Western Europe has lost huge swathes of wilderness, but nowhere more so than Ireland. Once home to the Gaels, or "forest people", Ireland is an ecological shadow of its former self. It has lost most of its biodiverse woodlands, species-rich grasslands and large mammals. In a landscape that has been so drastically changed, it's hard to imagine how it could once again be home to wild areas. That's because wilderness is often thought of as vast landscapes home to large predators and herbivores and completely devoid of human development. However, across Europe, rewilding is more about making landscapes more wild, as if moving the landscape across a wilderness spectrum, without necessarily becoming wild in the strictest sense of the word. With that in mind, this article explores whether there is space for rewilding in Ireland.
A History of Dewilding
When people arrived in Ireland around 12,000 years ago, they would have encountered an island covered in vast woodlands. Oak, elm, Scots pine, birch, Rowan, and holly grew above blankets of ferns, mosses, liverworts, and thickets of honeysuckle and ivy. The foxes, pine martens and red squirrels that live in Ireland today roamed these woodlands alongside wolves, bears and wild boar. Once the most forested country in Europe, today only 11% is covered in woodland. Of this, only 2% is native. For the wildlife that depended on these woodlands, small fragments are all that remain. Wildlife populations soon dwindled and, with the added pressure of persecution and a dwindling prey base, many species were lost entirely.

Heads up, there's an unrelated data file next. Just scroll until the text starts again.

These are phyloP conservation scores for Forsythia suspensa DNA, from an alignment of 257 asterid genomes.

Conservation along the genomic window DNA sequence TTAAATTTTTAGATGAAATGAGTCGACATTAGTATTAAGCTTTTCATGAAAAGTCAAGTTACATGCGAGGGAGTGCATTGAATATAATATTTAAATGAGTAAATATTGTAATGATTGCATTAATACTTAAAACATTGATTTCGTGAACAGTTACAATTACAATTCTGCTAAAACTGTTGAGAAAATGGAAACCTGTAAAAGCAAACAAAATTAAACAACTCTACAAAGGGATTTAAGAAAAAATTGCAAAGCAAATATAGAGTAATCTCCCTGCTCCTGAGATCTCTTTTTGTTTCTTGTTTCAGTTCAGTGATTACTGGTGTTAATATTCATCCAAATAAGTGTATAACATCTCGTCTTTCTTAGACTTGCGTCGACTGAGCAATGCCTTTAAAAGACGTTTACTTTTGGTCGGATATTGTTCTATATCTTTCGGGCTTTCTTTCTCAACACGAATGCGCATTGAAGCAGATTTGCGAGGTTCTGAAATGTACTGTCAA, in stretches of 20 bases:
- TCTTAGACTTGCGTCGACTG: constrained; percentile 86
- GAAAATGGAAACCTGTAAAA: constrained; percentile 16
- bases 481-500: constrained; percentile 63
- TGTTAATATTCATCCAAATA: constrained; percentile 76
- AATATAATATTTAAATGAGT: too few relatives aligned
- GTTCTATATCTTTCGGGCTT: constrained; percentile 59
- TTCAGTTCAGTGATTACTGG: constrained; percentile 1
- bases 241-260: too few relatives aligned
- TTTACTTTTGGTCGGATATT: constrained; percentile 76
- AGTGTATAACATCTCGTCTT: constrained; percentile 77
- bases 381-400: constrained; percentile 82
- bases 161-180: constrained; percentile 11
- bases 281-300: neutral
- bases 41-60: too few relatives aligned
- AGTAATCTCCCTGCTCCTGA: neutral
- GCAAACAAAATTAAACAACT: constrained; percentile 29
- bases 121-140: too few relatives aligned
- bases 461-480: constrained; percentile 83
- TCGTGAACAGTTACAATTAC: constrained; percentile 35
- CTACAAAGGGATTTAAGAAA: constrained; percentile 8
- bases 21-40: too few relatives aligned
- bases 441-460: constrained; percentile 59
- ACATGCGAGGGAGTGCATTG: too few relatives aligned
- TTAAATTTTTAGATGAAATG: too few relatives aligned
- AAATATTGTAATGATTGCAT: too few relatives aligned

With such a large agricultural industry, Ireland could see huge rewilding gains by changing the way farmland is managed to more wildlife and forest friendly practices. Initiatives are underway to encourage farmers to set aside areas of their land for habitat restoration and many farmers are now being paid for the wildlife their land supports. This may not evoke the kind of rewilding images that we are used to, but over time, these areas of farmland could provide important habitat for a diversity of invertebrates, birds, and mammals. By moving large areas of Ireland’s farmlands towards the wilder end of the wilderness spectrum, we could help support nature across the country.
Making Room for Wildlife
There is also room for the return of lost species to Ireland's landscapes. Birds of prey, like the sea eagle, golden eagle, and red kite, species that disappeared altogether from Ireland, are making a comeback. Though they never completely disappeared from Ireland, pine martens are expanding their territories across the country. So too are red squirrels, reintroduced from Britain in the 19th century. Though Ireland may not be ready for the lynx or wolf, ambitious reintroduction efforts of smaller, less controversial species are making the country a little bit wilder. Head over to our Wildlife in Ireland article to understand the current state of affairs.
Future of Rewilding in Ireland
Ireland is now home to its first large wilderness area, Nephin Beg Range. 8,000 hectares has been set aside for habitat restoration and reforestation with the vision to return the landscape to nature. The aim is to enable natural processes to work uninterrupted to create thriving, dynamic ecosystems. Though centuries of ecological degradation and the long-term absence of species have diminished our memory of what Ireland once was, we are now starting to see what it can be. With continued rewilding projects, both big and small, we can return Ireland to a wilder state while leaving room for people. In partnership with the local organisation, Home Tree, we are working to return degraded farmland to native woodland with the aim of rewilding these areas even further through species conservation and rewilding projects.